The bottom line is you’re gonna age, but you don’t have to grow old.

One way to come to terms with your fear of growing older is to let go of your timeline of expectations.

When I hit 40, I was so disappointed because I hadn’t accomplished the things in life that I thought I would’ve accomplished by the time I was 40. I guess I had pictured in my mind a list of things, you know, like financial freedom and a flourishing career. I just thought I would be farther along in life, that I would’ve had a lot more things figured out. I had to come to terms with the timeline that didn’t match up with what I had originally expected. 

I think as we get older, we have this fear of running out of time, right? We’re not accomplishing what we thought we would’ve and we’re running out of time. But I don’t want to be afraid of any of that. It was only a few weeks ago that Kobe Bryant, his young daughter and the seven others that passed away in a horrific accident that reminds us there’s no guarantee of tomorrow. We’ve only got today that’s promised.

There’s no rule book anywhere that says you’ve got to accomplish certain things by a certain time. Sure, set goals for yourself, but then throw the timeline out. the. window. We’re all on our own journey and we get to do it on our own time. 

 

Another way to come to terms with the aging process is by accepting the changes in your body.

A few years ago, we were hosting Matt and I was hosting a birthday party for a family member at Matt’s offices when we still lived in St. Louis. Suddenly in the middle of the party, everyone began to freak out and run outside, because the annual Naked Bike Ride was passing the offices. That’s right, every year St. Louis hosts the Naked Bike ride and it’s exactly what it sounds like. People ride through the city naked. The purpose of the ride is two fold, protesting oil dependency & body positivity. I take that back. It’s three fold, to ignite shock in observers. And that’s exactly what was happening with everyone at our party. We all stood outside gawking and laughing like middle schoolers. Well, my sister-in-law decided to take a selfie with the riders behind us to commemorate this occasion.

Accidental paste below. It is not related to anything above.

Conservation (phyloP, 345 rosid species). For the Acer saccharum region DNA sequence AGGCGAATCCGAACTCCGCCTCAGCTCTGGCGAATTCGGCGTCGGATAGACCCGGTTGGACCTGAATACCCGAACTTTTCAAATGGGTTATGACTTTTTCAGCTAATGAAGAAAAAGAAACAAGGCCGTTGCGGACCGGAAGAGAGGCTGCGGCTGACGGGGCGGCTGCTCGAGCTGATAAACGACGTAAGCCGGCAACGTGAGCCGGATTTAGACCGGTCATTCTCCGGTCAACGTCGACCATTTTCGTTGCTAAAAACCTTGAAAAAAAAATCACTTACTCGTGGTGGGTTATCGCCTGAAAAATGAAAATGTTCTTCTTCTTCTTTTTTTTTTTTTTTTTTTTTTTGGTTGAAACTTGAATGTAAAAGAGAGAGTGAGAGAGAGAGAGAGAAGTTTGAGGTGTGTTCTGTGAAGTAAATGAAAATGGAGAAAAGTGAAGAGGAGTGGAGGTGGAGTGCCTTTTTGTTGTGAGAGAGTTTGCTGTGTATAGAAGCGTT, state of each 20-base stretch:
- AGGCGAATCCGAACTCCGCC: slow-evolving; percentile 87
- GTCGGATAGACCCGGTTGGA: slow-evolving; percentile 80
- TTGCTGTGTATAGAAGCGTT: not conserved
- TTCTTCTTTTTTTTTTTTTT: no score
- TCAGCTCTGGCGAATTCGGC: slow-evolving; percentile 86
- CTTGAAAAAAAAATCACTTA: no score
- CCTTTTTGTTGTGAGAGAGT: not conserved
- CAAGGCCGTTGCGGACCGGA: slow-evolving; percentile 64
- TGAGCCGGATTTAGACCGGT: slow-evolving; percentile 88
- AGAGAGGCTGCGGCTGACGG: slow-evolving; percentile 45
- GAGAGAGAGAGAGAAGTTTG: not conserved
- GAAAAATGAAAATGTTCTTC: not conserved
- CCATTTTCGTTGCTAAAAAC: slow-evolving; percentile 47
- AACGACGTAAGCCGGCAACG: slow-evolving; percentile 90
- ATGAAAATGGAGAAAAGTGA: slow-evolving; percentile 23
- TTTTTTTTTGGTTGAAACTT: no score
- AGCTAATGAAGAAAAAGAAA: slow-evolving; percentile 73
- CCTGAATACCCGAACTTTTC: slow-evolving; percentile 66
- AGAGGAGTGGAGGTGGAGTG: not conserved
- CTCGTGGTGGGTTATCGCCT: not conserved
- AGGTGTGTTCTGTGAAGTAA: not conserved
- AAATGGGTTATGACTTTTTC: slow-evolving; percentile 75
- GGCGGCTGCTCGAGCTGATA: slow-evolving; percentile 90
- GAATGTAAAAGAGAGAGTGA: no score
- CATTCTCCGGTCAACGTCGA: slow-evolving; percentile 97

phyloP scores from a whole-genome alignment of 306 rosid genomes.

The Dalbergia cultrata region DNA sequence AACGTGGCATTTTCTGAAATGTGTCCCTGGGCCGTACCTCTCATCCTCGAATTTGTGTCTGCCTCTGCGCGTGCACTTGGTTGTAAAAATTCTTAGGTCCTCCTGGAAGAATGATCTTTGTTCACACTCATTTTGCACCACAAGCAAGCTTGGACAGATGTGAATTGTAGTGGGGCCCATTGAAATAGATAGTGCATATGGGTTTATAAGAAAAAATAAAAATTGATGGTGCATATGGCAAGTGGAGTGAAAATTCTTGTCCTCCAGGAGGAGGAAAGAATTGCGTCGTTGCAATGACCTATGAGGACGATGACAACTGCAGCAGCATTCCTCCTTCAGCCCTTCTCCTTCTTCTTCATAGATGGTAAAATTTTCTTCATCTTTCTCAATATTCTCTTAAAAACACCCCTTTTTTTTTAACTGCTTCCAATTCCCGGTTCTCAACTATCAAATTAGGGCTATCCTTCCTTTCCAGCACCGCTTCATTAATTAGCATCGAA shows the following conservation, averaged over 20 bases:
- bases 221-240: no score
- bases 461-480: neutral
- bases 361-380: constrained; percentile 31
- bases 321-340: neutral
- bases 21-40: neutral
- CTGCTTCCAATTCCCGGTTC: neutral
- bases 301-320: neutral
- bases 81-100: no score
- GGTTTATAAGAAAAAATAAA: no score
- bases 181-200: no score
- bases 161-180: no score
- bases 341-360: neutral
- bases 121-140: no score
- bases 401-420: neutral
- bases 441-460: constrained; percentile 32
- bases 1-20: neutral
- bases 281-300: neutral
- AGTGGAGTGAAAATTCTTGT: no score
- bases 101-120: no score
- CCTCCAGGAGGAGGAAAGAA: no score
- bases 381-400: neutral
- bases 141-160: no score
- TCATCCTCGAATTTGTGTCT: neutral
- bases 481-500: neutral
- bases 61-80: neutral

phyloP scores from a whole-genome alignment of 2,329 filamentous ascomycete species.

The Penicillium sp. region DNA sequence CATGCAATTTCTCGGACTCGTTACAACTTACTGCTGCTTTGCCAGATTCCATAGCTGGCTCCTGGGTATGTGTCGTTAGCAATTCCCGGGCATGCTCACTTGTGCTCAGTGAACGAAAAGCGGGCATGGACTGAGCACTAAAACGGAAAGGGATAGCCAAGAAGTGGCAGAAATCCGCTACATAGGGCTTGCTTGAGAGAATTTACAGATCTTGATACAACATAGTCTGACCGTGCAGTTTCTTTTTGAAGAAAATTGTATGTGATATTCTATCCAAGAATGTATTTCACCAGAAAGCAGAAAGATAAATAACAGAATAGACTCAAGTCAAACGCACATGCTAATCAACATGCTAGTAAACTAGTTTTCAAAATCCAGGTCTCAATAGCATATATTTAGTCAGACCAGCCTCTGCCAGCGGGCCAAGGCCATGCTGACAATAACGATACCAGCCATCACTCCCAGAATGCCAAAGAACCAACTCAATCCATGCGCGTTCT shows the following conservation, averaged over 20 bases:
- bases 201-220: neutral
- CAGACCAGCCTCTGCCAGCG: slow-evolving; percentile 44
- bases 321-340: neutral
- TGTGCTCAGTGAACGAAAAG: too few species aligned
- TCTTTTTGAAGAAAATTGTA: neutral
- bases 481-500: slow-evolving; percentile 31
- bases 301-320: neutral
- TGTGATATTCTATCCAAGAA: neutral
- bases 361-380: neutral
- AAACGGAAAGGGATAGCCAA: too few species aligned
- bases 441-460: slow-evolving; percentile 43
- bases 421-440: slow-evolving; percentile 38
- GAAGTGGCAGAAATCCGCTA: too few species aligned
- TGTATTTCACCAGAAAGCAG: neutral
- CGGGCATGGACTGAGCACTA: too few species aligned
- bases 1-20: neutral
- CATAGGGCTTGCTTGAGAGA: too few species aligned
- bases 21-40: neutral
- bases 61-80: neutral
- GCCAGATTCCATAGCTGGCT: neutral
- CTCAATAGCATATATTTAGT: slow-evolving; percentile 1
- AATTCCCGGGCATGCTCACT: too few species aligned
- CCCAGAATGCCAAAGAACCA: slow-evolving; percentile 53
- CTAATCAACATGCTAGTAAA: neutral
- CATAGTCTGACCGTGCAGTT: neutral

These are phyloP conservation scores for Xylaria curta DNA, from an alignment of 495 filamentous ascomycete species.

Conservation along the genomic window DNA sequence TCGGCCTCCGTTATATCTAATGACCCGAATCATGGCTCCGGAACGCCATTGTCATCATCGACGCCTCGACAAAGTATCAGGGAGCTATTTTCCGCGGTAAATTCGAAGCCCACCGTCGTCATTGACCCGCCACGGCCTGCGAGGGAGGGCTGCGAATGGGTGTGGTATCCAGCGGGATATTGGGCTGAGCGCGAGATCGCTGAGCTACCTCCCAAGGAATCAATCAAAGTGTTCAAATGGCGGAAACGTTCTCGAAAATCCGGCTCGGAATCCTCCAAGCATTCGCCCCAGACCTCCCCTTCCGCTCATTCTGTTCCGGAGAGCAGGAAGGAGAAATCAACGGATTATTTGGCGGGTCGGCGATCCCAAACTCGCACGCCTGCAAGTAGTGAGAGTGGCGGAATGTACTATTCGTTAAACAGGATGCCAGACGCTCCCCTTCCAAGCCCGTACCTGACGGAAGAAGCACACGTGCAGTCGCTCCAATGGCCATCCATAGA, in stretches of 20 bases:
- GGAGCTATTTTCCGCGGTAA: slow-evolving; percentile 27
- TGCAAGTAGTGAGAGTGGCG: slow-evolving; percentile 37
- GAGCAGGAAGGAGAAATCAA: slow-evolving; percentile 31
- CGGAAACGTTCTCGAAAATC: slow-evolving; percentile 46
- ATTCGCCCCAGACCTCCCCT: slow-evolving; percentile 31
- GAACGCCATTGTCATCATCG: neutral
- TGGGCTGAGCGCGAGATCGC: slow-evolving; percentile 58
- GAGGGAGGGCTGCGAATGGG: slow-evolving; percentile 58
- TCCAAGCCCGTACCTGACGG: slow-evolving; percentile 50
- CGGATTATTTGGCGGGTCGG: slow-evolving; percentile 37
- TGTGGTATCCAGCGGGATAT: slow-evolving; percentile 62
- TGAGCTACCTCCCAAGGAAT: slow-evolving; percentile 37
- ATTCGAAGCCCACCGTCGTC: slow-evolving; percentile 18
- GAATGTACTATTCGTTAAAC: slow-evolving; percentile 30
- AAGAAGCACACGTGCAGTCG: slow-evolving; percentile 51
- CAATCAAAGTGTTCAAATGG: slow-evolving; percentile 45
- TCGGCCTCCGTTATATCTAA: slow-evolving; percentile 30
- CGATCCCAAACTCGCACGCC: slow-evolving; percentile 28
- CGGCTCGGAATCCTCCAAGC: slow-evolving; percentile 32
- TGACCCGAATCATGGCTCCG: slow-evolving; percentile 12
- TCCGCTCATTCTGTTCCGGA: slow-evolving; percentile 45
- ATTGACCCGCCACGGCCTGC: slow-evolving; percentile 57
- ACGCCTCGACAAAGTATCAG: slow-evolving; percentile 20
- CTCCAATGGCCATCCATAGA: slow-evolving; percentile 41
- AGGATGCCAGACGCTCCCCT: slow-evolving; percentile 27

After we took the picture I was horrified by what I saw in the picture. there were weenies on bikes blurring past behind us. There down the middle of my hair, right along my part was a strip of white in stark contrast to my black hair. I was mortified. I had never noticed my hair getting that grey before. I didn’t want anyone to see the picture. I hated the picture because it created serious anxiety in me. 

I was now at the point in my life that I now had to get my roots touched up every couple of weeks to keep my grey from showing. For the next year, it was a serious pain point from me, because within a week or two my roots would grow out and you’d be able to see my white grey coming through. And when I take a picture and you can see my roots and that’s all I can see, now I’m living in an unfulfillment. I don’t want to stress over my hair because that’s not living an abundant life. 

So, I began to ask myself, “What do I need to do to create a more peaceful transition with my hair?”

Up until this point, I dyed my hair black and LOVED it. I’m not kidding, I felt the most confident with my black hair, pale skin, and blue eyes. It really made me so happy. But I decided to embrace grey hair and accept it because resisting a natural process would only create frustration and rob me of my happiness. So, that’s when I decided to let go of my love for my black hair and no longer cover up my greys. I’m going to let my greys live and exist in the world.

So I had to make my hair a color to allow them to blend in better. That’s when I went through the two year process of removing the black and highlighting my hair. The first girl I started with messed my hair up royally, but I found a really great stylist and spent a small fortune on getting my hair grey friendly. Now I can go months without getting my hair done, and my grey come through, but they’re no longer an eyesore. Right? It’s part of my life. I made my hair welcome the grey. I no longer have to stress out trying to cover it. That was one of the first physical aspects that I had to come to terms and peace with.